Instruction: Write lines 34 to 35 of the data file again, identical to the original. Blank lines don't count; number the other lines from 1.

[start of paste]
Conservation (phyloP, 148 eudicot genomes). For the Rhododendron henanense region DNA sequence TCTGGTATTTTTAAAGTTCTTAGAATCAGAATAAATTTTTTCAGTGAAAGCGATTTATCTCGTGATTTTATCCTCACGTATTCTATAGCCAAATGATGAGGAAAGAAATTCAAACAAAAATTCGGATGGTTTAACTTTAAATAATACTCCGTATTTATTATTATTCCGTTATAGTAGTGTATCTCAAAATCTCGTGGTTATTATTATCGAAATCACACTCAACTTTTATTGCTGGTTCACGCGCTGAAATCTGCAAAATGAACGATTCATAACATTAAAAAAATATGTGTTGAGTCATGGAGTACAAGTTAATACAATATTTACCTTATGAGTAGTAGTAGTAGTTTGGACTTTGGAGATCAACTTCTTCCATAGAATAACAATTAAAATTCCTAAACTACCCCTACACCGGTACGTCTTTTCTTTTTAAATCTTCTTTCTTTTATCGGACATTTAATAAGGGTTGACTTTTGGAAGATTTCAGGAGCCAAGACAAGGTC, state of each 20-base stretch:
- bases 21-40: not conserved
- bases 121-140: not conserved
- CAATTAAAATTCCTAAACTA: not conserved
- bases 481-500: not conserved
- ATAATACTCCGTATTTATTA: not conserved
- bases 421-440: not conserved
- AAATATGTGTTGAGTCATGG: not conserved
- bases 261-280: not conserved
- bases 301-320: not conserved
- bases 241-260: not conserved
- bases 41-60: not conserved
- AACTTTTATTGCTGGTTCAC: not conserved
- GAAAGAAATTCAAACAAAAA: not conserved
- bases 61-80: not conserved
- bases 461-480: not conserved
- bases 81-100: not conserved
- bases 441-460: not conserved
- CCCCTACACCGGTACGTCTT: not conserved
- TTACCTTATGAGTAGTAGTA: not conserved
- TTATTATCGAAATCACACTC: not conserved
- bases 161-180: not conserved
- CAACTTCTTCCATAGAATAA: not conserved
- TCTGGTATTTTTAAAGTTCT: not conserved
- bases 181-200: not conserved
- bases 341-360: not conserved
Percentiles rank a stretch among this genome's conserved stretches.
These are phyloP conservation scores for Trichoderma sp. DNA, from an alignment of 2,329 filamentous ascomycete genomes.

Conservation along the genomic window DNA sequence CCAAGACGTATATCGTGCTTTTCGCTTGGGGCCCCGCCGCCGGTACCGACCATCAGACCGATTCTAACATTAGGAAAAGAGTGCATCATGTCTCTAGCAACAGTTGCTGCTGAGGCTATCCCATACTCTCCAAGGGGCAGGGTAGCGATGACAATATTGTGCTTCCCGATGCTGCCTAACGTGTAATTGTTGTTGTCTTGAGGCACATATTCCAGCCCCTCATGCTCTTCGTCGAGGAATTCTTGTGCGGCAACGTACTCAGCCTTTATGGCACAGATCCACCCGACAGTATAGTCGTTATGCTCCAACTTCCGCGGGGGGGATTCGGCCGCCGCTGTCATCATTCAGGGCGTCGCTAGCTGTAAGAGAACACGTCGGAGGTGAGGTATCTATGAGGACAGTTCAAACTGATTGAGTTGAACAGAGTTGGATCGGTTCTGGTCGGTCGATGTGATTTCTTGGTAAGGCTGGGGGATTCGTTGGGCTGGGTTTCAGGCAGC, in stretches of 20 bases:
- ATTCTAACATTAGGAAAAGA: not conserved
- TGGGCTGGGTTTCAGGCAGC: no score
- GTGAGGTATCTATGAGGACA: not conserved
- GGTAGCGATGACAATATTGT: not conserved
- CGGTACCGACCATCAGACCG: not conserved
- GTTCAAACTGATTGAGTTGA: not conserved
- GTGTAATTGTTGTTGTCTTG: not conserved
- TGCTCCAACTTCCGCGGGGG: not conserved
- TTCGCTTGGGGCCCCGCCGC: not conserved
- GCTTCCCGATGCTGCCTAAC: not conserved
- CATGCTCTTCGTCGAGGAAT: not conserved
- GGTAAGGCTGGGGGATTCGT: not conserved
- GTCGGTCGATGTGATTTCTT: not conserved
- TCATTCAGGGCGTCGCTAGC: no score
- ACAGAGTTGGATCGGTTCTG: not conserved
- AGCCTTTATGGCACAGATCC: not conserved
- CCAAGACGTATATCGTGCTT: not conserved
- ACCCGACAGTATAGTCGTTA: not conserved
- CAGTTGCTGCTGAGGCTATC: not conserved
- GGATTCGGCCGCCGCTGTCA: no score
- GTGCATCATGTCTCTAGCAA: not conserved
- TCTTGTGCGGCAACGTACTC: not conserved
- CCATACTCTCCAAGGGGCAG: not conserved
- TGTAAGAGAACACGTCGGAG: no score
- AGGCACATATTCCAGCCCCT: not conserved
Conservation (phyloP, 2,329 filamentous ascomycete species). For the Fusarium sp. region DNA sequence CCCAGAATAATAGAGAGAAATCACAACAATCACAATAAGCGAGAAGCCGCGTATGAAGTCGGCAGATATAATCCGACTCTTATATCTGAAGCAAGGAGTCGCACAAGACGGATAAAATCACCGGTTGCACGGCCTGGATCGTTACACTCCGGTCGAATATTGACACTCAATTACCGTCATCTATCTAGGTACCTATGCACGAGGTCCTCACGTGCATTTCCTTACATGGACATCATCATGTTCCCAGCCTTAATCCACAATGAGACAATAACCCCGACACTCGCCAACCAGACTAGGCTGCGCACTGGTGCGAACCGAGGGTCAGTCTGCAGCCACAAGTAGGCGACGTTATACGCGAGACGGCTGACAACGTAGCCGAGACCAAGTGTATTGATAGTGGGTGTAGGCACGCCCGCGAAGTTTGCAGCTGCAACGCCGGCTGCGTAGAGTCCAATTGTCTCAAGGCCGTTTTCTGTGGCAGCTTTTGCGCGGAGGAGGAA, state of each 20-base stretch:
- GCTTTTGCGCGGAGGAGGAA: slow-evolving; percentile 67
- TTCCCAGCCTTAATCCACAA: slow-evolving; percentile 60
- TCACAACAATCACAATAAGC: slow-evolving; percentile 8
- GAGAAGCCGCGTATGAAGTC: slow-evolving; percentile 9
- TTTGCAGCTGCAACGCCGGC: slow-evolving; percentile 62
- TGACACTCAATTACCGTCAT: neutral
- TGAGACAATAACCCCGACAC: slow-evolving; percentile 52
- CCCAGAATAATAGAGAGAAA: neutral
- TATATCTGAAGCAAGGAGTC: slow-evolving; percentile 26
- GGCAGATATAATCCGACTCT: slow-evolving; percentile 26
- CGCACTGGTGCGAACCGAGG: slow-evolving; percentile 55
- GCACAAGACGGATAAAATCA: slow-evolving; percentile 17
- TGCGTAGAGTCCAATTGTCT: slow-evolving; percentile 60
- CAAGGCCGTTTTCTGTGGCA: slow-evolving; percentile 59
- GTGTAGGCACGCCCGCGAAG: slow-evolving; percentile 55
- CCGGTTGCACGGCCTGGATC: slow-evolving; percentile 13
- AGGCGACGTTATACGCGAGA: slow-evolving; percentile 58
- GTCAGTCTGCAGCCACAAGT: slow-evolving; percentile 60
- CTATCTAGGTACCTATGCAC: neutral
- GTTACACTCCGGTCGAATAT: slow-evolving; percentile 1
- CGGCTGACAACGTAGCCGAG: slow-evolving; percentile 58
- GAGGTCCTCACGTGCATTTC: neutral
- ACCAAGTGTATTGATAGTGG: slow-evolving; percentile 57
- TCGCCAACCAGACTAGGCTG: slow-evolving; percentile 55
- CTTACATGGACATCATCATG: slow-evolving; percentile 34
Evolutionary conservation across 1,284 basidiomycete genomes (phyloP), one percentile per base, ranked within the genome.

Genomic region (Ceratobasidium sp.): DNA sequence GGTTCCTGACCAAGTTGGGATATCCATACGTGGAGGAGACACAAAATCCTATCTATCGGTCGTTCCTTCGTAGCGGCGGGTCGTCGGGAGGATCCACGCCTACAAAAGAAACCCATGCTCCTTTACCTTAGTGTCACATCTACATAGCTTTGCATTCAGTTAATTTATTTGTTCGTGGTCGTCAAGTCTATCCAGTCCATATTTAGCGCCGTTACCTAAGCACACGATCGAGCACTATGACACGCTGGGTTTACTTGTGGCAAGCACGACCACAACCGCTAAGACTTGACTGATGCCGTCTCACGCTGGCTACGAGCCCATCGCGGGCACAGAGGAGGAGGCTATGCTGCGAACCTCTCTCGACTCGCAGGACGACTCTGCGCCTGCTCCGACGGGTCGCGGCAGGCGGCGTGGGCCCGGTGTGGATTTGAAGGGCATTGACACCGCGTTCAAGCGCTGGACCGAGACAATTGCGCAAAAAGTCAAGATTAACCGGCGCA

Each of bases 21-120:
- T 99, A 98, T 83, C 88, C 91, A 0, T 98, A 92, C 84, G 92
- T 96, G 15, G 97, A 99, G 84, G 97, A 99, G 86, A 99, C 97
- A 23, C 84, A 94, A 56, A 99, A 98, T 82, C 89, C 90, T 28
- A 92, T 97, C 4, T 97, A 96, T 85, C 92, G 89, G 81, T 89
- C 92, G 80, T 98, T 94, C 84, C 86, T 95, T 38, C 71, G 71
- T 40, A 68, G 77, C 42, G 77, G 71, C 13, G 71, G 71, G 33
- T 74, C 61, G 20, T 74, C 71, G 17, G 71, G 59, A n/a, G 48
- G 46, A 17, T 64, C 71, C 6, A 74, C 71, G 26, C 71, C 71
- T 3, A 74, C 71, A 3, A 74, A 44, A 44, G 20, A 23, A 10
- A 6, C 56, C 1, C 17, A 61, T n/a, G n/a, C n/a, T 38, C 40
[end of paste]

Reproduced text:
- CGGTACCGACCATCAGACCG: not conserved
- GTTCAAACTGATTGAGTTGA: not conserved